You Become Your Network. Build It Wisely.


If you look at the people someone is connected to on Facebook or Twitter, you can tell a lot about them.

You can tell if they’re a social butterfly or a hermit. You can tell if they’re depressed, or anxious. Researchers have even used people’s connections to predict, accurately, whether someone is likely to become overweight or obese in the future.

The connections that we make, and the networks we build, come to define us. That’s true whether it’s your Twitter followers, or your work network — your mentors, your advisors, your colleagues.

Continue reading “You Become Your Network. Build It Wisely.”

Real People Eat Quiche


Silken custard, flaky crust: quiche Lorraine with Gruyère and pancetta.

I was writing the menu for our lunch service at Prune a few weeks ago and kept crossing out then penciling back in a classic: quiche Lorraine. I just wasn’t quite sure where we stood, as a nation, on the subject these days.

In the ’80s, “quiche eater” was a casual slur to describe feminists and liberals, effeminates and intellectuals alike, prompting T-shirt sloganism and tote-bag activism in response. Grown men wore T-shirts emblazoned with “Real Men Eat Anything” the way they now wear ones that say “The Future Is Female.” You don’t want to go through the considerable work of putting together a warm, trembling, fragrant quiche Lorraine — with a perfect flaky crust and a silken custard streaked with Gruyère and salt pork — to discover that while you were downstairs in the prep kitchen, quiche had been conscripted into some new culture war.

Continue reading “Real People Eat Quiche”

De Beers is fighting ‘fake’ diamonds from China, but who’s the real fake?

Source :

Yonden Lhatoo rubbishes the ‘natural’ diamond market as a rip-off, built on lies about the worth of stones that are now being mass-produced in laboratories to offer much cheaper and better alternatives

So the mighty diamond market manipulator and monopolist De Beers is worried about its bottom line being eroded by manufactured stones being mass-produced in China.

After spending decades trying to suppress and ostracise the synthetic diamond industry, it did a complete U-turn and jumped on the bandwagon this year, although marketing its own lab-grown stones as a more “casual” alternative for “birthdays and fun”, rather than for weightier occasions.

Continue reading “De Beers is fighting ‘fake’ diamonds from China, but who’s the real fake?”

Tsinghua University may soon top the world league in science research


In China, its rapid rise is not unique

TSINGHUA UNIVERSITY was born out of national humiliation. It was founded in the aftermath of the Boxer Rebellion—an anti-foreign uprising in 1900—and paid for with the reparations exacted from China by America. Now Tsinghua is a major source of Chinese pride as it contends for accolades for research in science, technology, engineering and maths (STEM). In 2013-16 it produced more of the top 1% most highly cited papers in maths and computing, and more of the 10% most highly cited papers in STEM, than any other university in the world, reckons Simon Marginson of Oxford University (see chart). The Massachusetts Institute of Technology (MIT) still leads in the top 1% of STEM papers, but Mr Marginson says Tsinghua is on track to be “number one in five years or less”.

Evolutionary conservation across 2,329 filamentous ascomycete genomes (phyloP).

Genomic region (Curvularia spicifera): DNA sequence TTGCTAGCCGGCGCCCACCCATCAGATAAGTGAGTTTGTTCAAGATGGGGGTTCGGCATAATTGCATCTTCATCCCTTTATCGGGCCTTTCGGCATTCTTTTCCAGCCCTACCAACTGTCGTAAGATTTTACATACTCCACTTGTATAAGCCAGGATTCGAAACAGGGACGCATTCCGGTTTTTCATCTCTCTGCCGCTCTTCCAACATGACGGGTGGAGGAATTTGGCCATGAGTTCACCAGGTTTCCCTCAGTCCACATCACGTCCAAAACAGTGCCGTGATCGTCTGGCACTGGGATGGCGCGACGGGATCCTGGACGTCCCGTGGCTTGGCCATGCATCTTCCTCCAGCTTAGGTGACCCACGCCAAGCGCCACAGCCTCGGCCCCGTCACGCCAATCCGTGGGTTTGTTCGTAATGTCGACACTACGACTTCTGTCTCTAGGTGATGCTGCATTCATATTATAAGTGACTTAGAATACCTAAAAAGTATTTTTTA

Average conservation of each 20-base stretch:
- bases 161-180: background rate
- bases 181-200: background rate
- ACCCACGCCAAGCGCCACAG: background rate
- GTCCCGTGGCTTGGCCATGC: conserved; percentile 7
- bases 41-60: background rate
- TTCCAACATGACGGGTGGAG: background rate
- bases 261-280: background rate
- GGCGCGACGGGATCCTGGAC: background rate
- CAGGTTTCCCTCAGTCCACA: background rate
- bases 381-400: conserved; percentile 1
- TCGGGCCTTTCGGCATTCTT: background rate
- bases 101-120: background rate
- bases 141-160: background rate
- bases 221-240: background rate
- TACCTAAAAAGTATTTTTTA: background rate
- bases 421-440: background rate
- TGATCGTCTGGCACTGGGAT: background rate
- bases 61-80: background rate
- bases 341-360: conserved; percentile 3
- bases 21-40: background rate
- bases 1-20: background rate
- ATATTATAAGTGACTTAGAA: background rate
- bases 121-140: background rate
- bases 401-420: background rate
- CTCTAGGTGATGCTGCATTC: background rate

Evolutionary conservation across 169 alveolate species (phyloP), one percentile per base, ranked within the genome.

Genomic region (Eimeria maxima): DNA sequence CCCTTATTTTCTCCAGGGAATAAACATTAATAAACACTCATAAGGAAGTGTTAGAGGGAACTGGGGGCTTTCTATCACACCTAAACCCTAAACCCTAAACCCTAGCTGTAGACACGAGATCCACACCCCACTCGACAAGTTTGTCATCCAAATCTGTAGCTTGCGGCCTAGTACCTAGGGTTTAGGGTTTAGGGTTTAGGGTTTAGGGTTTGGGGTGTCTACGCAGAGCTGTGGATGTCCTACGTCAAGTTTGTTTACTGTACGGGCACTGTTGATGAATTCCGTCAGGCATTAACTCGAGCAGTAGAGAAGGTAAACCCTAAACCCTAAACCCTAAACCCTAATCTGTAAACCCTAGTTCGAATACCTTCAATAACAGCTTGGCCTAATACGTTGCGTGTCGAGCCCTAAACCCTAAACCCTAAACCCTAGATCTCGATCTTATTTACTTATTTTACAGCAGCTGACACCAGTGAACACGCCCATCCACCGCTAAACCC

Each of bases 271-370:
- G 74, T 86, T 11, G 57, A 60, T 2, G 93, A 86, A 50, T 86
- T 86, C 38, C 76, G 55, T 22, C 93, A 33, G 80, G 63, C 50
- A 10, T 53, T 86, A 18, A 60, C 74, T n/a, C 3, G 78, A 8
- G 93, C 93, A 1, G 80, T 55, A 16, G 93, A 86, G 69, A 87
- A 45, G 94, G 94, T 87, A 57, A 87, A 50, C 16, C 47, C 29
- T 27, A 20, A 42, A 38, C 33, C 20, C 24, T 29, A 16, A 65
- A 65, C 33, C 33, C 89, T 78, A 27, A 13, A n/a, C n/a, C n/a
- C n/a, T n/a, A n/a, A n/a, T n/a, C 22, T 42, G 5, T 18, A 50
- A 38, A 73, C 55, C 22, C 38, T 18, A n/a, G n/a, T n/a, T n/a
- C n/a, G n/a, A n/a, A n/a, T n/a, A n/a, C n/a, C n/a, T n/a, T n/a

Continue reading “Tsinghua University may soon top the world league in science research”

Why Software is the Ultimate Business Model (and the data to prove it)

I often say that if Warren Buffett were 30 years old, he’d only invest in software. Here’s why…

1. The Demand for Software is very strong and stable — Spend on software has grown at ~9% for about a decade. Looking forward Gartner estimates show that the Software category is expected to grow 8–11% versus the U.S. economy at 2–3% and broader technology spending at 3–4%. Software is a GOOD neighborhood to live in.

Continue reading “Why Software is the Ultimate Business Model (and the data to prove it)”

Why the French don’t show excitement


Not only is ‘Je suis excité’ not the appropriate way to convey excitement in French, but there seems to be no real way to express it at all.

When I was 19 years old, after five years of back-and-forth trips that grew longer each time, I finally relocated officially from the United States to France. Already armed with a fairly good grasp of the language, I was convinced that I would soon assimilate into French culture.

Of course, I was wrong. There’s nothing like cultural nuance to remind you who you are at your core: my Americanness became all the more perceptible the longer I remained in France, and perhaps no more so than the day a French teacher told me his theory on the key distinction between those from my native and adopted lands.

“You Americans,” he said, “live in the faire [to do]. The avoir [to have]. In France, we live in the être [to be].”

Continue reading “Why the French don’t show excitement”

Dynamic programming and memorization: bottom-up vs top-down approaches


rev4: A very eloquent comment by user Sammaron has noted that, perhaps, this answer previously confused top-down and bottom-up. While originally this answer (rev3) and other answers said that “bottom-up is memoization” (“assume the subproblems”), it may be the inverse (that is, “top-down” may be “assume the subproblems” and “bottom-up” may be “compose the subproblems”). Previously, I have read on memoization being a different kind of dynamic programming as opposed to a subtype of dynamic programming. I was quoting that viewpoint despite not subscribing to it. I have rewritten this answer to be agnostic of the terminology until proper references can be found in the literature. I have also converted this answer to a community wiki. Please prefer academic sources. List of references: {Web: 1,2} {Literature: 5}

Continue reading “Dynamic programming and memorization: bottom-up vs top-down approaches”